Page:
Time magazine ran an interview with Senator Lamar Alexander, discussing the future of testing and the ESEA. It concludes with this quote:
What I know is the biggest failure of No Child Left Behind is the idea
that Washington should tell 100,000 public schools and their teachers
whether they’re succeeding, whether they’re failing and what the
consequences of that should be. That hasn’t worked.
I think that's close, but perhaps not dead-on. Because implied by the idea of DC telling the public schools whether or not their succeeding is the idea of DC telling the schools what success really means.
No Child Left Behind didn't just legislate the idea that the feds would tell schools and teachers how well they were doing. It redefined what "success" means in education.
Defining success has always been one of the great challenges in education. Through the early part of my career (I graduated from college in 1979), there was a steady trend toward authentic assessment, because everything we knew and were learning about education said that an objective test was by far the worst way to decide how well a student was acquiring skills and knowledge.
If you are of a certain age, you recognize and tremble at these initials-- TSWBAT.
For you youngsters, that's "The Student Will Be Able To," and it meant that your lesson plans would focus on what the student could actually do at the end of instruction. So if you were trying to teach a student the knowledge and skills necessary to analyze a full modern novel or write a complete analytical essay or assemble a carburetor or successfully bid out a hand of bridge, you weren't going to give some sort of bubble test. The student was going to demonstrate outcomes by doing the thing. That would be success.
The focus on outcomes was leading us to student portfolios. No longer would a test or two or ten define the student's achievements. Instead, a portfolio would be assembled showing progress, development, achievement, and success in a year's worth of projects, assignments, and accomplishments. That was going to be success.
And just as we were out in the trenches coming to grips with how exciting and terrifying it would be to come up with a portfolio system and they could be electronic portfolios, because with computer tech we could include videos and demonstrations and oh holy smokes on a shingle this would be completely individualized so that each student would graduate with twelve years' worth of broad, varied authentic achievements that would paint a completely personal picture of all the strengths and depths and awesomeness of that individual human being--- just as we were starting to get a grip on that, the feds stepped in, dragged the needle across the vinyl and said, "Nope-- we got your definition of success right here."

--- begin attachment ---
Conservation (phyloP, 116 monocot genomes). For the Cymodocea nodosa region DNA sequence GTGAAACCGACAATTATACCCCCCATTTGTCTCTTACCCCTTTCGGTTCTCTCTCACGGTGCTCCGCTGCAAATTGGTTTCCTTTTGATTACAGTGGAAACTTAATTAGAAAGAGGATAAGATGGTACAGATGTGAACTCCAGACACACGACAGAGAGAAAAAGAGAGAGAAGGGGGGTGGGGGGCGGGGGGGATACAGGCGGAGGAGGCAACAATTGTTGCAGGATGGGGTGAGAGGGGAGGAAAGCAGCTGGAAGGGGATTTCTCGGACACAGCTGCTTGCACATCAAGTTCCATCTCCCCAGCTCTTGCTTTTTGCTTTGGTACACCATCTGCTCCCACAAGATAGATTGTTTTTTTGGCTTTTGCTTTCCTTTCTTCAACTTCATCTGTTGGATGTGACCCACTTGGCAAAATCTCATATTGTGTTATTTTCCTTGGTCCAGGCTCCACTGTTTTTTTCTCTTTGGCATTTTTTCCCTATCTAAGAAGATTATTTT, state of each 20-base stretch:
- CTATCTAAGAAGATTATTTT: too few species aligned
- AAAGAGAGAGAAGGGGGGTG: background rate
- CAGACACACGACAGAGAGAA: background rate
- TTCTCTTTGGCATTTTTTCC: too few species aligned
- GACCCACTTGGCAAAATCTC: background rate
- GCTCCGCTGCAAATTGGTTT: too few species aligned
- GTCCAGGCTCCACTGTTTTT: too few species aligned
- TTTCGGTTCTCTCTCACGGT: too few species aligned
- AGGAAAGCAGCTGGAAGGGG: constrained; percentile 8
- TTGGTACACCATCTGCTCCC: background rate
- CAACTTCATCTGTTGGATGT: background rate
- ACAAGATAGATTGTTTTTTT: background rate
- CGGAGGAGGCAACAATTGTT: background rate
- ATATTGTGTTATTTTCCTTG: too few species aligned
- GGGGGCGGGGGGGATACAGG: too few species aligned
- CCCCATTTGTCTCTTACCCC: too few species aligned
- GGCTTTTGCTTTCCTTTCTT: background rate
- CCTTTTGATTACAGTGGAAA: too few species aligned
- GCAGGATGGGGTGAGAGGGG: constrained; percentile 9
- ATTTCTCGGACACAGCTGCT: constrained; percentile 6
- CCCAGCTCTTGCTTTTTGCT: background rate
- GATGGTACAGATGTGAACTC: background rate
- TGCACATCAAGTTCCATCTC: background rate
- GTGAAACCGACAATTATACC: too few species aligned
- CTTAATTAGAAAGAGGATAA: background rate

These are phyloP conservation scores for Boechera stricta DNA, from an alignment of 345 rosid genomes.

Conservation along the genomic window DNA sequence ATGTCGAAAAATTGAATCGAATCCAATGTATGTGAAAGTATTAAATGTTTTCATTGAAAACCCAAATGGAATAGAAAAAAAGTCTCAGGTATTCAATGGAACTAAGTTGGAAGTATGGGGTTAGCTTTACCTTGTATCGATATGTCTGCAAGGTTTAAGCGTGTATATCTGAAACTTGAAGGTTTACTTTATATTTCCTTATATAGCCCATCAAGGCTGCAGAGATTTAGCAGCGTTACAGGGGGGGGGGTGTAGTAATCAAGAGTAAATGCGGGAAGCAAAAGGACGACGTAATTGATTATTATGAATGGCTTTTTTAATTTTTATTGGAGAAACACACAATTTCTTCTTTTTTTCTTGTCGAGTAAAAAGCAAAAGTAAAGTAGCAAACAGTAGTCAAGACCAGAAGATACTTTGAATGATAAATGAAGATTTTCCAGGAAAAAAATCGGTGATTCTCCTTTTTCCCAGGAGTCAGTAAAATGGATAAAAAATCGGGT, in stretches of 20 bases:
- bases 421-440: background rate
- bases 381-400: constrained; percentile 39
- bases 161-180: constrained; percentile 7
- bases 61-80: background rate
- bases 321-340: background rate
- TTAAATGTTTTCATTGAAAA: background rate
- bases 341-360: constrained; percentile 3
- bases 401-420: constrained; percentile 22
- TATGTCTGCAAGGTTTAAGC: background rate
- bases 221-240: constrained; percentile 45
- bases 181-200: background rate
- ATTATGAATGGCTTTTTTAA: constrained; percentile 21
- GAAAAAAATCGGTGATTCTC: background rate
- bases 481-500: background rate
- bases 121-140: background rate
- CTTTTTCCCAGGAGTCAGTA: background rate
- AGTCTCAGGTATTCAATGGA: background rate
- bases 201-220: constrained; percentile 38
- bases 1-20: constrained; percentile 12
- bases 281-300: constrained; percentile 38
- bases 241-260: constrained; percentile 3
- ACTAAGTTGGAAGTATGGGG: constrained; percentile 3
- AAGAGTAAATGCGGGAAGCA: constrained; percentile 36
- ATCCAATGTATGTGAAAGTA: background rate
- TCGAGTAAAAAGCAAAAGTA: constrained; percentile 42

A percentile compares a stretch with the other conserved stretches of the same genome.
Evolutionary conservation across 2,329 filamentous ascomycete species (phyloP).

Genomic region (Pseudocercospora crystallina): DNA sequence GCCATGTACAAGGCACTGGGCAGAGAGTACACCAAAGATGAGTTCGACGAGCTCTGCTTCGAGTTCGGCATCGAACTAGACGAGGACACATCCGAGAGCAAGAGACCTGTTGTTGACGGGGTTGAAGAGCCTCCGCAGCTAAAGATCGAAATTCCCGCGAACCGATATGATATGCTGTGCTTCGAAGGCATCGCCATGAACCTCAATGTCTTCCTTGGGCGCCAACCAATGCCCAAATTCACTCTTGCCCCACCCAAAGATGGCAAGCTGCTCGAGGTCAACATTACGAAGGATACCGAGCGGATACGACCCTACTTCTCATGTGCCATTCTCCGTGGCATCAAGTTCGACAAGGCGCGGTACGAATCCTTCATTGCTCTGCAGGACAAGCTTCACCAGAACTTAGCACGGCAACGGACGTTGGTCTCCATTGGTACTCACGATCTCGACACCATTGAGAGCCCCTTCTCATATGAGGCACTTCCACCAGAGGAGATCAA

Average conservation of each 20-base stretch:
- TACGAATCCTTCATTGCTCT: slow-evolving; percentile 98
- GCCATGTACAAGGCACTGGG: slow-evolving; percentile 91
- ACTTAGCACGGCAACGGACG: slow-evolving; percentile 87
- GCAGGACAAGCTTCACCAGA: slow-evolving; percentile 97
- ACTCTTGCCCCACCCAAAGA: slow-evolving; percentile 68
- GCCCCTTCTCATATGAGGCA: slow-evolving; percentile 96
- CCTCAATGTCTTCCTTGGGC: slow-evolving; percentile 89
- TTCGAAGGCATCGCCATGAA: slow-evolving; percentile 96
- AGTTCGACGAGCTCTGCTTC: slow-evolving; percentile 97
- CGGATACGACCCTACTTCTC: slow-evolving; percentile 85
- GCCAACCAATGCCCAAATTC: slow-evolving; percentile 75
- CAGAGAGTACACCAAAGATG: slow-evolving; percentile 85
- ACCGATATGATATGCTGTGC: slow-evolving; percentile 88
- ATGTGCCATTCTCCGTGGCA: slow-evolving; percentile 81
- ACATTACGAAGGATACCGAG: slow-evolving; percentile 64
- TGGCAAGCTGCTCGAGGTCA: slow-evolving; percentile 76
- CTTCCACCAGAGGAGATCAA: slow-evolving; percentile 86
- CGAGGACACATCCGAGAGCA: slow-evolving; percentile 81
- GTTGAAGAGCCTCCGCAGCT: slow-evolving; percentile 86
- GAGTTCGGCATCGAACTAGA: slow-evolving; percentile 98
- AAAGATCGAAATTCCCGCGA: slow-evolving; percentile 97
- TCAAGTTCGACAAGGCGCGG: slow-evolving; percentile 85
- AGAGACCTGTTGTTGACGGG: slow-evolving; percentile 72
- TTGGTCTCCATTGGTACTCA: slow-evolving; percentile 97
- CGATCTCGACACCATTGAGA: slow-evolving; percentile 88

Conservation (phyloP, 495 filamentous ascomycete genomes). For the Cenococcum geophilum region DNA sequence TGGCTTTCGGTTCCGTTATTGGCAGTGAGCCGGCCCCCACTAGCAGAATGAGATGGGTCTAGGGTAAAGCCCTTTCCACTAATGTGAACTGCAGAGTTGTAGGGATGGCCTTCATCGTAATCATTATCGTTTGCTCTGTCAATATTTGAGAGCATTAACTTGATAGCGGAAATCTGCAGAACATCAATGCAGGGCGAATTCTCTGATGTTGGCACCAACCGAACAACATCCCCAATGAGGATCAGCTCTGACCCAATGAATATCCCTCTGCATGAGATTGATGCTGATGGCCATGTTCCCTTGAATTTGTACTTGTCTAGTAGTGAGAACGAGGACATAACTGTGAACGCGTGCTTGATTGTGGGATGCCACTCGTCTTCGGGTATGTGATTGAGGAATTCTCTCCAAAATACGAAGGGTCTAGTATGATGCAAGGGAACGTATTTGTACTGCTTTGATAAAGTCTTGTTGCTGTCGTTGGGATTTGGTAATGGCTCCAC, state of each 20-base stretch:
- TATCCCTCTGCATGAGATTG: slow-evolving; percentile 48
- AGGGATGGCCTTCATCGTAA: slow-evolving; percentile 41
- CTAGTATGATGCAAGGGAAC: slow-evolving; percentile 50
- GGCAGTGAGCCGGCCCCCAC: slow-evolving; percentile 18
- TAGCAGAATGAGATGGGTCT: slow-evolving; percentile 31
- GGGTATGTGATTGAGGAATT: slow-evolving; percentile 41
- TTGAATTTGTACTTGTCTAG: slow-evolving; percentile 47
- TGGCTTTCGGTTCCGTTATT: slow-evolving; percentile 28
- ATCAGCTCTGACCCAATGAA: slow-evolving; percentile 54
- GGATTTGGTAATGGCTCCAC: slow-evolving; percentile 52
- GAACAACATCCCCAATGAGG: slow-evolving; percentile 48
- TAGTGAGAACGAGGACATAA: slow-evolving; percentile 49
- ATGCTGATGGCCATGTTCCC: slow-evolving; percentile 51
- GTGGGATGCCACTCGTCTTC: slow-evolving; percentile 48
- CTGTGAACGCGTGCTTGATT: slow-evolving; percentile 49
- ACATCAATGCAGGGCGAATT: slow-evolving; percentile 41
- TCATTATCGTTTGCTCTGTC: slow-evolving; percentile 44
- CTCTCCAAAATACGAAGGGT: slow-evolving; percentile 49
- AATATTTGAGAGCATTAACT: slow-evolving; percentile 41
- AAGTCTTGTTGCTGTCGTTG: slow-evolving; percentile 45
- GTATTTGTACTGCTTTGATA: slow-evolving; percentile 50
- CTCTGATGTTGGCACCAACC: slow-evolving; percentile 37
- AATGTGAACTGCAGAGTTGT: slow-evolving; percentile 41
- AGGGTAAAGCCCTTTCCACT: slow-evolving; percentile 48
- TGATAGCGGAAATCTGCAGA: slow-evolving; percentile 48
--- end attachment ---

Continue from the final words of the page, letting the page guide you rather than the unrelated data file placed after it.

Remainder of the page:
Success is a good score on a standardized test. And it looks exactly the same for every student.
And Race to the Top and RttT Lite (less filling, more waivery) doubled down on that by adding one-size-fits-all non-sequitorian justification. Success is a good score on a standardized test because success is a college education and a well-paying job.
Being an outstanding musician or welder? Not success. Being a middling student but a stand-up person who makes their community a better place? Not a success. Screwing up as a freshman and turning your life around to graduate after five years? Not a success.
Marching to the beat of a different drum? Hey, kid. Who said you could have a drum? Everybody in this band plays clarinet, and to be a success, you must take the standardized bubble test on clarinterry.
The most stunning obtusity, the most spectacular failure of NCLB/RTTT is the manner in which it has turned the goal and purpose of education into something small, cramped, meager and unvaried.
Success is a good score on a standardized test.
What a sad, tiny, uninspired definition of success. But NCLB introduced it and tied us all to it, like eagles chained to a stuffed turtle on the desk of the world's least ambitious accountant. The biggest failure of NCLB was to take the whole vast continent of possibilities, the promise and varied range of humanity that has always characterized this country-- to look at all that and say, "No, we're just going to say that success is a good score on a standardized test that only covers a couple of subjects, badly. And we'll demand that everyone achieve it at the same time in the same way. That's success."
That's the biggest failure of No Child Left Behind. If you see Senator Alexander, you can tell him I said so.